President Bush said Friday that he is disappointed he won’t get a new Supreme Court justice by Christmas as he wanted.
Senate confirmation hearings for Bush’s Supreme Court nominee, Samuel Alito, are set to begin Jan. 9, with the intention of a final confirmation vote on Jan. 20. The president had called for a pre-Christmas confirmation for the conservative judge.
“I’m disappointed in the date but happy they do have a firm date for his confirmation hearing,” Bush said while in Mar del Plata, Argentina, for the 34-nation Summit of the Americas.
The president plugged his nominee, whom he announced Monday as his pick to replace retiring Justice Sandra Day O’Connor, a swing vote on contentious issues such as abortion and affirmative action. Alito is Bush’s second nominee for the job; White House counsel Harriet Miers withdrew her nomination last week after withering criticism from conservatives.
“Sam Alito Jr. is an incredibly intelligent, well-qualified person who should be on the court,” Bush said.
Specter: Vote before January not possible
Sen. Arlen Specter, R-Pa., chairman of the Senate Judiciary Committee, said after negotiations with Senate Democrats, that meeting Bush’s schedule request wasn’t possible.
“It just couldn’t be done,” Specter said. “We have to do it right. We can’t do it fast.”
“We will be going on a very fast pace,” said the committee’s top Democrat, Sen. Patrick Leahy of Vermont. “But we’re doing one that is reasonable.”
Some conservatives are upset that Alito will have to wait until 2006 to get his vote in the Senate. They note there will be 81 days between the president’s announcement of Alito’s nomination and his scheduled confirmation vote.
“It appears that partisan stalling tactics have triumphed over a fair and timely confirmation process,” said Tony Perkins, president of the conservative Family Research Council.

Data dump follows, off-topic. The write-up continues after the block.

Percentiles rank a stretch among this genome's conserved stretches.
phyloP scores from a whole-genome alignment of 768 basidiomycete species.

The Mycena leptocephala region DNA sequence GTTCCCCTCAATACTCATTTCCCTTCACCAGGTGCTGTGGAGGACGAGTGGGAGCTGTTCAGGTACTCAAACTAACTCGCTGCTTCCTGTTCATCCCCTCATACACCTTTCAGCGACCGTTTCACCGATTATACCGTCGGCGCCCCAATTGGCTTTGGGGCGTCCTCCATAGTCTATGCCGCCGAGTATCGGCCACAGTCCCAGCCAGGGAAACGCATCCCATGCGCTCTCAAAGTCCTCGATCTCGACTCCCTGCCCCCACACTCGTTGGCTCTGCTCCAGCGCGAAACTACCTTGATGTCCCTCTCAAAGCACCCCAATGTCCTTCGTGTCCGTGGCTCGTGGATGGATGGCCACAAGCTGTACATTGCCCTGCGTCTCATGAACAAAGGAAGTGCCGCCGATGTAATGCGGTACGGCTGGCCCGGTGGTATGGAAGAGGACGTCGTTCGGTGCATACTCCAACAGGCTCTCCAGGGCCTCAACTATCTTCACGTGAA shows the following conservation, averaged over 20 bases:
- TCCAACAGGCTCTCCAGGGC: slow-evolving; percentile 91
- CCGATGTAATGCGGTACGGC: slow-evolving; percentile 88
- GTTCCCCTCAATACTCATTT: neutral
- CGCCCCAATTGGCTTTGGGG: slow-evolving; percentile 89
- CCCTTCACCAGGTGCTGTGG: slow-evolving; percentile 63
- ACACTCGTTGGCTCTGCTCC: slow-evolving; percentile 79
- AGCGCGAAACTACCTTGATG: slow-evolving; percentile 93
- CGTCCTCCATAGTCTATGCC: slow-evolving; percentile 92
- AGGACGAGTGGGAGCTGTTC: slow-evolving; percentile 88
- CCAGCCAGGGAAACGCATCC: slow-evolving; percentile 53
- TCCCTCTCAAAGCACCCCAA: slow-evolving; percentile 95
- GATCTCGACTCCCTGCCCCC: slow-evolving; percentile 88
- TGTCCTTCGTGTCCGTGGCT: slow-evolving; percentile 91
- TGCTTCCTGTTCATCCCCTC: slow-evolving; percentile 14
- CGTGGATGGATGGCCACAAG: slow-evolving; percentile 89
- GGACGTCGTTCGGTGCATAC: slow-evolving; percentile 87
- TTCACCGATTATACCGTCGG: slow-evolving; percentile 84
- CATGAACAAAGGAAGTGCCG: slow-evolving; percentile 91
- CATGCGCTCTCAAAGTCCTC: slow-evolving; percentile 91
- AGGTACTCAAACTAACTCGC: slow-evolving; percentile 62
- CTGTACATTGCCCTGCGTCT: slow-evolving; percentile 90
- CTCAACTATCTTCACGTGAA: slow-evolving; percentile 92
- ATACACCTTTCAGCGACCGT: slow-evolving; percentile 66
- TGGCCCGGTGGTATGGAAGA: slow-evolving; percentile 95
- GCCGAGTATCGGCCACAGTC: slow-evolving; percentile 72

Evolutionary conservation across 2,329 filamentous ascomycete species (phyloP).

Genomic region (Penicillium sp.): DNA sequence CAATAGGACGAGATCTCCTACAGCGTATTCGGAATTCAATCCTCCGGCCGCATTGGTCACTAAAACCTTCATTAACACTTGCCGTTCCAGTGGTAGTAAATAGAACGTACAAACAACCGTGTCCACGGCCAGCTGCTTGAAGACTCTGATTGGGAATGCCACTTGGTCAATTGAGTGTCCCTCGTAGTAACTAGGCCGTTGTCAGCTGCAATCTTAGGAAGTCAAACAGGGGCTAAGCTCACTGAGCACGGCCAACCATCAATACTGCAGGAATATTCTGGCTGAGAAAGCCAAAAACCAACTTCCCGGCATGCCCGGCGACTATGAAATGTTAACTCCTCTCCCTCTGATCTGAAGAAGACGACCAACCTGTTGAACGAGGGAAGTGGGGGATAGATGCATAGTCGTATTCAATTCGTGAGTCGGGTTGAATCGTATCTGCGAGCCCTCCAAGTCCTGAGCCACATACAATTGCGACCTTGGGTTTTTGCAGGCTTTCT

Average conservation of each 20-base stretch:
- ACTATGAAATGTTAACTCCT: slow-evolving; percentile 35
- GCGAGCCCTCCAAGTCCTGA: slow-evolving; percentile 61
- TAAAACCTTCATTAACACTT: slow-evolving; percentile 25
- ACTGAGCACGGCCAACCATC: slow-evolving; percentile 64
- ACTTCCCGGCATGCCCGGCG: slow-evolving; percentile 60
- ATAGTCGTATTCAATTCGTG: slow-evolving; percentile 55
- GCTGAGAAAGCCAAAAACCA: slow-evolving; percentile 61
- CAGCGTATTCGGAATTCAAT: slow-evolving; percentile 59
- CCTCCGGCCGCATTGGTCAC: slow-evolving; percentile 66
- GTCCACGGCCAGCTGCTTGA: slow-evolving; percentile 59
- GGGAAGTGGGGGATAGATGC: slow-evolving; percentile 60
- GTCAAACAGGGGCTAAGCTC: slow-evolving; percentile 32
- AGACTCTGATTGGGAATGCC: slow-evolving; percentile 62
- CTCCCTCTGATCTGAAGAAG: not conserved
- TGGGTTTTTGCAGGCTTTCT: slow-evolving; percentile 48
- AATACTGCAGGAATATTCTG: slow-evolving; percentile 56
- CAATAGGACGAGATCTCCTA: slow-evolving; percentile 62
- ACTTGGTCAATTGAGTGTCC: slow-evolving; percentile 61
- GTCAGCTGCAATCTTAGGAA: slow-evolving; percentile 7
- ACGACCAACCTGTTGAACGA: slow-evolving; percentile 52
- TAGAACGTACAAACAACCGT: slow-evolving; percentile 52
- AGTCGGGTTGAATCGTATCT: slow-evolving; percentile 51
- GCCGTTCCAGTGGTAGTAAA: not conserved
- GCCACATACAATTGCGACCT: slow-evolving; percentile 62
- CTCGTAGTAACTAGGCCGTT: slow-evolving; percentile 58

There were 73 days between Justice Stephen Breyer’s nomination and confirmation in 1994; it took Ruth Bader Ginsburg 50 days in 1993.
Chief Justice John Roberts matched the 72-day nomination-to-confirmation average this year.
The White House says it is satisfied with the Alito schedule, which gives the federal judge a committee vote on Jan. 17 and full Senate debate the very next day.
Specter “conducted hearings that were fair and dignified for Chief Justice John Roberts,” White House spokesman Stephen Schmidt said. “We’re gratified that he’s again leading this process in the Senate and are very pleased that there seems to be bipartisan momentum gathering for a vote on Jan. 20.”
A filibuster from Democrats?
Some Democrats have raised the possibility of a filibuster — an attempt to prevent final action on the nomination — and Leahy stopped short of committing to a vote in the full Senate on Jan. 20.
Specter acknowledged that “lurking below the surface is a concern for a filibuster” and said pushing the start of hearings to January “takes away a principal argument for those who would say the Senate is rushing.”
The date was announced as Alito, a judge on the 3rd U.S. Circuit Court of Appeals, courted Senate support in assembly-line fashion, using a room off the Senate floor as an impromptu office while lawmakers rotated through.
“He’s the man!” Sen. Trent Lott, R-Miss., declared after his meeting with Alito.
Since Monday, Alito has met with almost two dozen senators as he works to build up the support that Miers didn’t get before her withdrawal last week.
Conservatives complained that Miers, the White House counsel, did not have any experience as a judge and did not have a paper trail showing a conservative judicial philosophy.
Unlike Miers, Alito has experience as a judge
Alito has compiled a voluminous record in his career as a judge, a U.S. attorney and government lawyer. The 55-year-old judge has written an estimated 300 rulings and participated in roughly 1,500 cases in 15 years on the bench.
In addition, the National Archives says its staff would need several weeks to complete a search of Justice Department records for any material pertaining to Alito. The agency also is seeking documents at the Ronald Reagan and George Bush presidential libraries that might shed light on Alito’s actions or views, the statement said.
Democrats and Republicans said Thursday they do not see any immediate reason so far for a filibuster of Alito.
“As it currently stands, I don’t see any extraordinary circumstances,” said Sen. Mark Pryor, D-Ark., a member of the bipartisan group of 14 senators who agreed this year not to support any filibuster that did not involve “extraordinary circumstances.”
“But it’s still early in the process,” said Pryor, who met with Alito between Senate votes.